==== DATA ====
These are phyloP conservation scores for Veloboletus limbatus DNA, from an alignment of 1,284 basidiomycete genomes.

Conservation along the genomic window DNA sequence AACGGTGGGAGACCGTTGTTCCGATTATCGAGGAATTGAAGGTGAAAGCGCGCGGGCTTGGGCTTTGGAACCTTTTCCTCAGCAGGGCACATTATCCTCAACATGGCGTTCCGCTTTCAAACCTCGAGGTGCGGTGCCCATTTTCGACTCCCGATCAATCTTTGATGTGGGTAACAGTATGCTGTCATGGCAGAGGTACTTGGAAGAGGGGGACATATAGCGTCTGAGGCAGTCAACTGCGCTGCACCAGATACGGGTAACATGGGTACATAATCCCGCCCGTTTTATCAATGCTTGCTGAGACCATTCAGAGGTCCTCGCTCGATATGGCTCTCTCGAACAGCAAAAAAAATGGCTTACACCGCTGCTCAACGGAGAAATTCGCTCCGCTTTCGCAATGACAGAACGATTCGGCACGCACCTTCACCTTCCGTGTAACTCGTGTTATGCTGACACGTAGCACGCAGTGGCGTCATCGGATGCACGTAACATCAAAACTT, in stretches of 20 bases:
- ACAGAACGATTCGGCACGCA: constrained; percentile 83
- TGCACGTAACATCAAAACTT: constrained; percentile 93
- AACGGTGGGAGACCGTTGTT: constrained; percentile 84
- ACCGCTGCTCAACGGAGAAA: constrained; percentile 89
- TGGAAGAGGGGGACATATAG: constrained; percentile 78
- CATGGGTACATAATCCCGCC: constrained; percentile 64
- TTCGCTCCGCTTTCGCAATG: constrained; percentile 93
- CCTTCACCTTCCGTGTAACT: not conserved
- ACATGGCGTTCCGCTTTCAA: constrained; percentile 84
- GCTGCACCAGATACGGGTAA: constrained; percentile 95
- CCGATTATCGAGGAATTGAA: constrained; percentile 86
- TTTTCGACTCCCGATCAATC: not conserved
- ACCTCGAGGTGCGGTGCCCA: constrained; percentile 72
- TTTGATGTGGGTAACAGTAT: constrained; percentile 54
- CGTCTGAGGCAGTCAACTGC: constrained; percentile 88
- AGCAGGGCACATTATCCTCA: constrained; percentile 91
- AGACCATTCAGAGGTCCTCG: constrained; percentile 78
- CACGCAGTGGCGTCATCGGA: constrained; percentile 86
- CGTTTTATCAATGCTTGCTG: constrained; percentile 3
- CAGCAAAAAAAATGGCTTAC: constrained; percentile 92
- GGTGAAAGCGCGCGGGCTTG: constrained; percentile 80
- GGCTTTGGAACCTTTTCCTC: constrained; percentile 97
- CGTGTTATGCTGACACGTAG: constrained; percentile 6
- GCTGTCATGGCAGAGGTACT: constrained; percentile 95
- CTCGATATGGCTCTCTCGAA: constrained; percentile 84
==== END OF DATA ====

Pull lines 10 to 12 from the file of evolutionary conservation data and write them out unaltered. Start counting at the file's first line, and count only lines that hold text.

- CCTTCACCTTCCGTGTAACT: not conserved
- ACATGGCGTTCCGCTTTCAA: constrained; percentile 84
- GCTGCACCAGATACGGGTAA: constrained; percentile 95